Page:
We are enjoying our month in the country. Not exactly a vacation…but close. We work in the office from 8AM until lunchtime at about 2PM. Then, we turn our attention to other things. In the summer, that means painting. We’re repainting the billiard room, because Elizabeth decided that the curtains needed to be changed. And then, we’re repainting a farmhouse, top to bottom, before renting it out.

Painting is a fairly relaxing occupation. You can do it while thinking about other things. Rolling the walls or cutting in the corners, some men might think of going hunting…or playing golf. We try to figure out what is going on in the world economy. For these are remarkable times we live in. We see what is happening…pretty much what we expected. But we’re not sure where it leads.

Readers may have noticed a shift in our thinking recently. Well, you can blame latex. As we were painting in the billiard room we began to see that governments are more incompetent than even we had realized. They can’t create inflation on demand. A few months ago, we were preparing for inflation…even hyperinflation. Now…we’re not so sure. The depression and the Chinese vigilantes may hold off inflation…even for years.

Does this mean you should sell your gold? Well…we wouldn’t go that far. Even in the Great Depression gold and gold mining stocks rose in price. And the one and only sure thing is that the world monetary system is dangerously unstable. We’d hold gold until it settles down. Just don’t count on getting rich from it in the short-term.

Here’s another reason housing prices are going down: housing priorities are changing. Baby Boomers are entering a phase in their lives when people typically escape from urban/suburban centers in favor of small towns and rural areas. If this pattern continues, it will mean a big shift of population, say the experts.

Remember, it’s what you do, who you do it with, and where you do it that counts. By the time a person reaches middle age, the first question is usually settled…the second is often in doubt…and the third is actively being considered. That is, few people begin a new career after the age of 50…but it seems like more and more decide they might want to try life with a new partner.

“I can’t imagine it,” said Elizabeth. “It just seems like too big an adjustment. It took me a quarter century to get used to you. I don’t know if I could get used to someone else…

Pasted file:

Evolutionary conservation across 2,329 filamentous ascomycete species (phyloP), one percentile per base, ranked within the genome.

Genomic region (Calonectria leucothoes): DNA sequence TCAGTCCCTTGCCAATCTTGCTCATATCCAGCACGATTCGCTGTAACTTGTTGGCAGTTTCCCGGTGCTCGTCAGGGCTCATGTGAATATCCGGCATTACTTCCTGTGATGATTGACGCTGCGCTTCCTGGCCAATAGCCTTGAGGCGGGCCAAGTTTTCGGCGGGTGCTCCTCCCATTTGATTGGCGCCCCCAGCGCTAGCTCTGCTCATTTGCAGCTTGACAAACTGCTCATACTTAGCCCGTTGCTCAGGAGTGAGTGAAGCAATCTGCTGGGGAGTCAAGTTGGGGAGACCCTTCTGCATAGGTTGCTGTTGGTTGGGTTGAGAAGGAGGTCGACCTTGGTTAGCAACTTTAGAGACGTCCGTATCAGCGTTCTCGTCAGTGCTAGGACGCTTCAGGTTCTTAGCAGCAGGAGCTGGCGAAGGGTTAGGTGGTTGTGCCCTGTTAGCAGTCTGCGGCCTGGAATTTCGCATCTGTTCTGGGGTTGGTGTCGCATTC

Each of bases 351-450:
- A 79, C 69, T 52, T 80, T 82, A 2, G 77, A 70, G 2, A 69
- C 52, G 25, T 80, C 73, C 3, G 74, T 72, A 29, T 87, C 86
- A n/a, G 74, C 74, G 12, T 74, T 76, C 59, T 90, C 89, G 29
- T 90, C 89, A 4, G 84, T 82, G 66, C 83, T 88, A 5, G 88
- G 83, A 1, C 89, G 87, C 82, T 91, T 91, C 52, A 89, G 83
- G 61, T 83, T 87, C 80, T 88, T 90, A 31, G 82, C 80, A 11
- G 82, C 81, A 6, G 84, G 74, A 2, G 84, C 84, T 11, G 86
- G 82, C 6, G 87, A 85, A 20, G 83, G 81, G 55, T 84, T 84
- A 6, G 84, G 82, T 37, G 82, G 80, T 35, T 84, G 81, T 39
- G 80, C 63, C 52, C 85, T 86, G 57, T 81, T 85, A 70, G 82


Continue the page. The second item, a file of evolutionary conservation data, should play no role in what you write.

“On the other hand, it might be fun to try…”

Well, for whatever reason, it seems like people are changing partners – even at a rather advanced stage in life. And as for the where to live – it’s a question on practically every Baby Boomer’s mind.

“I just got tired of living in the city,” said a man who spent his entire career in Paris. “Just too much hassle. I’d rather visit occasionally than live there.”

Our friend has moved to the country not far from here. He has set up a small woodworking shop in a garage and happily spends his time making chairs and tables. When his house is full of them, he’ll probably have to give them to friends and relatives.

“It’s much nicer living out here than in the city,” says another friend. “And much cheaper. You can buy a whole house for half the cost of an apartment in town…and then you don’t have to pay for parking…you can raise chickens and vegetables…and you can even heat with wood, if you want. You don’t really have to spend much money at all.

“And the quality of life is higher. Small towns are more friendly. They’re prettier…usually. They’re easier. So they’re perfect for people who are retired.

“And here in France, there’s another phenomenon. When people retire, they want to go back to where they came from. Usually, they have a house they inherited from parents or grandparents. So, they leave the apartment in Paris to their children, who are just building their careers. And they retire to the country. It’s not a bad way to live.”

Until tomorrow,

Bill Bonner
The Daily Reckoning

The Daily Reckoning